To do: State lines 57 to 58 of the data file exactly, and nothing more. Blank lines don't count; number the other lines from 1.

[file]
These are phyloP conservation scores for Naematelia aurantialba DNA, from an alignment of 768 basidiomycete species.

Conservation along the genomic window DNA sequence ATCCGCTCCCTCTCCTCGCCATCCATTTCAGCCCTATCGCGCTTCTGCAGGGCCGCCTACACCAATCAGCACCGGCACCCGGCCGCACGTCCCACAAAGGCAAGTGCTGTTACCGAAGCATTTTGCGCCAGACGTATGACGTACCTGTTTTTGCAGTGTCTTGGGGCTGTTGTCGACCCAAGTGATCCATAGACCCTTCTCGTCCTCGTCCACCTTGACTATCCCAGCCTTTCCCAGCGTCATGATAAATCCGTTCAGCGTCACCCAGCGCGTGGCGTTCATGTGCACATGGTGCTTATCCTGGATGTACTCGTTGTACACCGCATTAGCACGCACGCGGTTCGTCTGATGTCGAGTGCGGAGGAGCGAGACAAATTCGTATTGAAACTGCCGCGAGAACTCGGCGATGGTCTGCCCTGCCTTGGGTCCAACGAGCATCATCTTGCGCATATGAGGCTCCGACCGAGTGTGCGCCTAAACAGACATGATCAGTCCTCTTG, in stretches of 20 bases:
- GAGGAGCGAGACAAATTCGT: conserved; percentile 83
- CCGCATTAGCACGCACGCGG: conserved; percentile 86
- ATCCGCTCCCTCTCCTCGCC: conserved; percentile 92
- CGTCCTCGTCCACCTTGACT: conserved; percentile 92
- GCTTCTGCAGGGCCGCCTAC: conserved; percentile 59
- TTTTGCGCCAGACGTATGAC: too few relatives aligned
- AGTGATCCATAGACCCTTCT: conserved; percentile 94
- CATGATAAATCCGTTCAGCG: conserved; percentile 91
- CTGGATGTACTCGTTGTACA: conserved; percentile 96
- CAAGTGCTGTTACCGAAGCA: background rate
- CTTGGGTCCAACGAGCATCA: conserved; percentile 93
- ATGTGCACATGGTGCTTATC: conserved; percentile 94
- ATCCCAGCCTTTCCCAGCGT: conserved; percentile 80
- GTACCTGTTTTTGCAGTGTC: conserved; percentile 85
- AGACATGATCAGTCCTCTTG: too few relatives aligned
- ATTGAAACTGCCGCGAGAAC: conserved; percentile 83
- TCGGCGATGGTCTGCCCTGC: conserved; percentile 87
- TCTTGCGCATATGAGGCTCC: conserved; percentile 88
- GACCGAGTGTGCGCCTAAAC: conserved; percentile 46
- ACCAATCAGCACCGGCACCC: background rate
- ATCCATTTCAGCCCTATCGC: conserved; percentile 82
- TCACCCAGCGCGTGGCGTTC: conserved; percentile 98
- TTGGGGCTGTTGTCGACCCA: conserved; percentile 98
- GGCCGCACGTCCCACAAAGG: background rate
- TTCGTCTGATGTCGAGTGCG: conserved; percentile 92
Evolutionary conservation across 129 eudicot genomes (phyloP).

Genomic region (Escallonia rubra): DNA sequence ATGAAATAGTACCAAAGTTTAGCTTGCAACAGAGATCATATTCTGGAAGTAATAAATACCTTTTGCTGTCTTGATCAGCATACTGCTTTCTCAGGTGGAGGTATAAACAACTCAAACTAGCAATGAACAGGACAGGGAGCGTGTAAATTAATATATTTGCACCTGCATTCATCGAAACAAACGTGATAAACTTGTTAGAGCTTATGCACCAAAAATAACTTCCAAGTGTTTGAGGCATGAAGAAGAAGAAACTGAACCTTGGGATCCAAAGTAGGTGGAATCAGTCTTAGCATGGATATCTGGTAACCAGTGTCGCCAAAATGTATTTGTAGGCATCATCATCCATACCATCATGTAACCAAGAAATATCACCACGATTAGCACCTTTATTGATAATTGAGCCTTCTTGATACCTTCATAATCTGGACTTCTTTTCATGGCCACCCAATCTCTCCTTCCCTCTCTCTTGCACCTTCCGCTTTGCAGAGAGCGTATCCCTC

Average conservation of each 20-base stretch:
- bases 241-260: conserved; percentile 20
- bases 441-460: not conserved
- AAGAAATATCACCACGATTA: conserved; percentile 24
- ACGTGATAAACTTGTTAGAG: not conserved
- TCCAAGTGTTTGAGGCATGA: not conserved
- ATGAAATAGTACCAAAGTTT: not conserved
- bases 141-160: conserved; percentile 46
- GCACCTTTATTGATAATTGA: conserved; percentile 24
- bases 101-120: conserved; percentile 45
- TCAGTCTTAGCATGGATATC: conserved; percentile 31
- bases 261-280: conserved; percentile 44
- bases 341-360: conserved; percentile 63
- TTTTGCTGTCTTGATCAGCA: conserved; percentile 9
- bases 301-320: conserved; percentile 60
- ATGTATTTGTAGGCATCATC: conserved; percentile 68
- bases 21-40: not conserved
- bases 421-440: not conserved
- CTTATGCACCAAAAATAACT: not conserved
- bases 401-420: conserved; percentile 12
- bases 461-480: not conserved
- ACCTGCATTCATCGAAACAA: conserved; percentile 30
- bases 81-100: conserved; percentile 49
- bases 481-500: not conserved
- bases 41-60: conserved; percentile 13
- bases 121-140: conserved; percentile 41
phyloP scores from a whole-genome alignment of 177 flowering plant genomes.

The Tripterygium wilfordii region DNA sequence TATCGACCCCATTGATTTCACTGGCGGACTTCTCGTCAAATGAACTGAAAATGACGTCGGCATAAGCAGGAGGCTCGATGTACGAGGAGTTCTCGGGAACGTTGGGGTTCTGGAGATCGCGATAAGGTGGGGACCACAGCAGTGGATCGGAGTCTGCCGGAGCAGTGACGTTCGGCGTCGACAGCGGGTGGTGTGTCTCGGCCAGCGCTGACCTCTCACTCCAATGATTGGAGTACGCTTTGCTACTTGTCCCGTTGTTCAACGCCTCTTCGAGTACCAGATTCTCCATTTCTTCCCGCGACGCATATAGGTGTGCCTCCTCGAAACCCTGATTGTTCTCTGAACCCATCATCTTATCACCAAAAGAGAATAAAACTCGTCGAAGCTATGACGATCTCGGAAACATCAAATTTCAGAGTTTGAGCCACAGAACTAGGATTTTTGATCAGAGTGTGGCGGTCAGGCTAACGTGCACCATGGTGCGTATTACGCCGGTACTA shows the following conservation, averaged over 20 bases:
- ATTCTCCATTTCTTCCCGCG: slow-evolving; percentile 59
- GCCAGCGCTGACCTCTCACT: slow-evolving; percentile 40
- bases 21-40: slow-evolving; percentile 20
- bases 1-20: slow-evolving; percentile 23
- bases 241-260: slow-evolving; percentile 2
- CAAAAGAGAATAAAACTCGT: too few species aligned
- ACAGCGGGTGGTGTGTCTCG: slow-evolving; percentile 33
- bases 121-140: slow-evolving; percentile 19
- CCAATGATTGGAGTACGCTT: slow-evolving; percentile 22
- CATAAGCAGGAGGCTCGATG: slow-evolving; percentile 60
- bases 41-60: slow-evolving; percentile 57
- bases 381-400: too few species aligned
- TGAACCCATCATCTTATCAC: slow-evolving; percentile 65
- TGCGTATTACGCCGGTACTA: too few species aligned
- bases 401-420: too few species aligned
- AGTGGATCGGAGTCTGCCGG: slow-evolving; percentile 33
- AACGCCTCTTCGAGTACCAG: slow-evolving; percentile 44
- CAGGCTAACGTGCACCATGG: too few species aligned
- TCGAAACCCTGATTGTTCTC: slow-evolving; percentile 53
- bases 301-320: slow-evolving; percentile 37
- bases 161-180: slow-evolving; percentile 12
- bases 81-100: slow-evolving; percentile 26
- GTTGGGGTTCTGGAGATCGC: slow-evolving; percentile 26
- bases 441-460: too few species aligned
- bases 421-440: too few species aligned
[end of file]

The Tripterygium wilfordii region DNA sequence TATCGACCCCATTGATTTCACTGGCGGACTTCTCGTCAAATGAACTGAAAATGACGTCGGCATAAGCAGGAGGCTCGATGTACGAGGAGTTCTCGGGAACGTTGGGGTTCTGGAGATCGCGATAAGGTGGGGACCACAGCAGTGGATCGGAGTCTGCCGGAGCAGTGACGTTCGGCGTCGACAGCGGGTGGTGTGTCTCGGCCAGCGCTGACCTCTCACTCCAATGATTGGAGTACGCTTTGCTACTTGTCCCGTTGTTCAACGCCTCTTCGAGTACCAGATTCTCCATTTCTTCCCGCGACGCATATAGGTGTGCCTCCTCGAAACCCTGATTGTTCTCTGAACCCATCATCTTATCACCAAAAGAGAATAAAACTCGTCGAAGCTATGACGATCTCGGAAACATCAAATTTCAGAGTTTGAGCCACAGAACTAGGATTTTTGATCAGAGTGTGGCGGTCAGGCTAACGTGCACCATGGTGCGTATTACGCCGGTACTA shows the following conservation, averaged over 20 bases:
- ATTCTCCATTTCTTCCCGCG: slow-evolving; percentile 59